Venetian Macao casino complex as seen on a cloudy day. Photo: Wikimedia Commons
Venetian Macao casino complex as seen on a cloudy day. Photo: Wikimedia Commons

Before they could change Macau’s casino landscape, Las Vegas Sands management first had to change the mind of LVS founder, chairman and chief executive officer Sheldon Adelson. Their persuasion produced Venetian Macao, which celebrated its tenth anniversary on August 28, a homage to Venice built on land taken from the sea and legal reasoning seemingly pulled from thin air.

As LVS president and chief operating officer William Weidner, executive vice president Brad Stone and Walt Power, later casino operations chief at Sands Macao, scouted Macau’s casinos on 2001, one number stood out: US$45,000. That was the average daily revenue on casino monopoly holder Stanley Ho’s mass market tables. Comparable Las Vegas Strip tables averaged US$2,500.

The LVS team’s enthusiasm led its alliance with Galaxy Entertainment Group as a management partner to win a gaming concession in February 2002. Galaxy signed the official concession agreement that June.

But the companies faced a government deadline to finalize partnership agreements. Under their preliminary deal, LVS would run the casino for a fee with an option to buy to 30% of the venture.

“Sheldon only wanted to manage the casino,” a Macau gaming executive requesting anonymity said. “Bill Weidner and Brad Stone had to convince Sheldon to put in equity. That’s when negotiations with Galaxy fell apart. If there was going to be so much money to be made, the kind of money that Bill and Brad convinced him there would be, then Sheldon wanted to get involved with real equity.”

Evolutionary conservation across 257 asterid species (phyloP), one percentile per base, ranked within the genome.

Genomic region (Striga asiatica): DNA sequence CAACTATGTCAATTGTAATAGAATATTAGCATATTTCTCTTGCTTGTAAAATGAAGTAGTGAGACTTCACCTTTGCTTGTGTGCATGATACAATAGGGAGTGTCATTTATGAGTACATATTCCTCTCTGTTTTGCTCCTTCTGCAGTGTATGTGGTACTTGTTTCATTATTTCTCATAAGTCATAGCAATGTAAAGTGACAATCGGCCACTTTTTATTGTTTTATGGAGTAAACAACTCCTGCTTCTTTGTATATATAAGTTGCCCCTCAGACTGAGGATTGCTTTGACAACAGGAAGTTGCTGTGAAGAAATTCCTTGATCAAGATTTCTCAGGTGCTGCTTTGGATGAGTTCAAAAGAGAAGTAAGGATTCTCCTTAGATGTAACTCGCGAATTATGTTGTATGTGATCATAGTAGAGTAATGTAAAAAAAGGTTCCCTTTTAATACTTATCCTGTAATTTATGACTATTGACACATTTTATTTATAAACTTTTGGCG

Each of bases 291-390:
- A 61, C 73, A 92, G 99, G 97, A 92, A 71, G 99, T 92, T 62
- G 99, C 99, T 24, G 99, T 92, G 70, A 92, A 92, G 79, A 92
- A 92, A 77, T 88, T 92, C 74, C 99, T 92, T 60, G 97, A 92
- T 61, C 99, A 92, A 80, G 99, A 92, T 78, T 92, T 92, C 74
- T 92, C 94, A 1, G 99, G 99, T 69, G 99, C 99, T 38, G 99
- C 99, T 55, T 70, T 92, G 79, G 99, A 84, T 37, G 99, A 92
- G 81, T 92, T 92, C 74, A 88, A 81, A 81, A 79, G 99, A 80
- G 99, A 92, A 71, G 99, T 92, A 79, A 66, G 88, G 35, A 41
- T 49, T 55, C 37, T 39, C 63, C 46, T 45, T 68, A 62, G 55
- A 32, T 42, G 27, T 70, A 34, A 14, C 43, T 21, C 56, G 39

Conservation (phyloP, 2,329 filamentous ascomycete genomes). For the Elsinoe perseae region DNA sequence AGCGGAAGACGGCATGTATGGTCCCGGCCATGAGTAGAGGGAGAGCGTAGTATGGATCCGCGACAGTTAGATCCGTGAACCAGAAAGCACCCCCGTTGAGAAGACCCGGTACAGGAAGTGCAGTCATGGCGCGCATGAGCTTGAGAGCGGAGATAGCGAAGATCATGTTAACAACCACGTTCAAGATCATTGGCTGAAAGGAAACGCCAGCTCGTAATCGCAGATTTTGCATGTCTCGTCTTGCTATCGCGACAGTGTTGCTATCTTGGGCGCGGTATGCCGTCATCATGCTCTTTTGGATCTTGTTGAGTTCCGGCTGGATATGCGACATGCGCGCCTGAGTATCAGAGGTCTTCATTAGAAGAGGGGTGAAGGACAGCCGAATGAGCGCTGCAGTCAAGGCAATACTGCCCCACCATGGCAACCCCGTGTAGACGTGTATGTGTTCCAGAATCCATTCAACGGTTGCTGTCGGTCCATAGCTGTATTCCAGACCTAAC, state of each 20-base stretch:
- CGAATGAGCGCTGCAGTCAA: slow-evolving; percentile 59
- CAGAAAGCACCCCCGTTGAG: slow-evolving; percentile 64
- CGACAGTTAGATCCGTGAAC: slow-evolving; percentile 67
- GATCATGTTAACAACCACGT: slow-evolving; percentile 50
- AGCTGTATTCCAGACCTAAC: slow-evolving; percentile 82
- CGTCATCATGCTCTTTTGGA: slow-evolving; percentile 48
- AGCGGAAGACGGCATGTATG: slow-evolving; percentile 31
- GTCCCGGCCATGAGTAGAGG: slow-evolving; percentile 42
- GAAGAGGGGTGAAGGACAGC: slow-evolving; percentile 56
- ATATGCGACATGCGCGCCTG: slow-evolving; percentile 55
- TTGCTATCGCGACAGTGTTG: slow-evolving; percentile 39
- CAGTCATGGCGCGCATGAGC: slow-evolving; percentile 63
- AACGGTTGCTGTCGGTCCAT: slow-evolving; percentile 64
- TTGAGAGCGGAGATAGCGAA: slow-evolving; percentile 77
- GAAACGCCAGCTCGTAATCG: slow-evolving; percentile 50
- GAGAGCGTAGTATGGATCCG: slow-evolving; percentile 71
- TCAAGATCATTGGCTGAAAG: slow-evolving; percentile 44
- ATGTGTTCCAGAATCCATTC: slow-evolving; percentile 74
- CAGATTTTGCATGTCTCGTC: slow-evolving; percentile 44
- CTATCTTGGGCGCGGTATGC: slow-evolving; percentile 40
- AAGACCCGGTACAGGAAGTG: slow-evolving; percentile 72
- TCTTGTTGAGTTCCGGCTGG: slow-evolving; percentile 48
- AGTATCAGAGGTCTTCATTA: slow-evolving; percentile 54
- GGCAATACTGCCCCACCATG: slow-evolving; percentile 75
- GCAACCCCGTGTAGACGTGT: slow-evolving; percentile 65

At $45,000 per table per day, an option for 30% wasn’t enough.

In Richard Suen’s lawsuit against LVS for unpaid consulting fees, Adelson testified that Galaxy wanted to pursue VIP gambling, which LVS feared would create problems with Nevada regulators because of alleged underworld links. For its part, Galaxy quickly tired of Nevada’s disclosure requests.

Sources contend LVS and Galaxy also diverged over business philosophies, budgets and corporate styles. Weidner and Stone’s optimism led LVS to turn its original “temporary casino” into the world’s largest gaming floor, which is what US$265 million Sands Macao, Venetian’s predecessor, became.

Galaxy – the partner writing checks – balked at pouring more than a quarter billion dollars into a project three times as big as any previous Macau casino. Negotiations deadlocked.

Government gaming lawyer Jorge Oliveira tried to mediate, but found “the relationship was already bad, real bad,” testifying, “It was too late” to salvage the partnership.

The Tender Commission selected runners-up, MGM Mirage topping the list, to step in if a concession winner faltered. Macau could have turned to MGM, or at least used that stick to push for a resolution. LVS would have been particularly reluctant to forfeit its place in Macau to a major Las Vegas rival.

But Oliveira testified the runner-up options lapsed once concession contracts were signed, a debatable legal interpretation that destroyed Macau’s leverage. Oliveira also dismissed the idea of having just two concessionaires as “ridiculous,” though Singapore has two of the world’s most profitable casinos with a duopoly.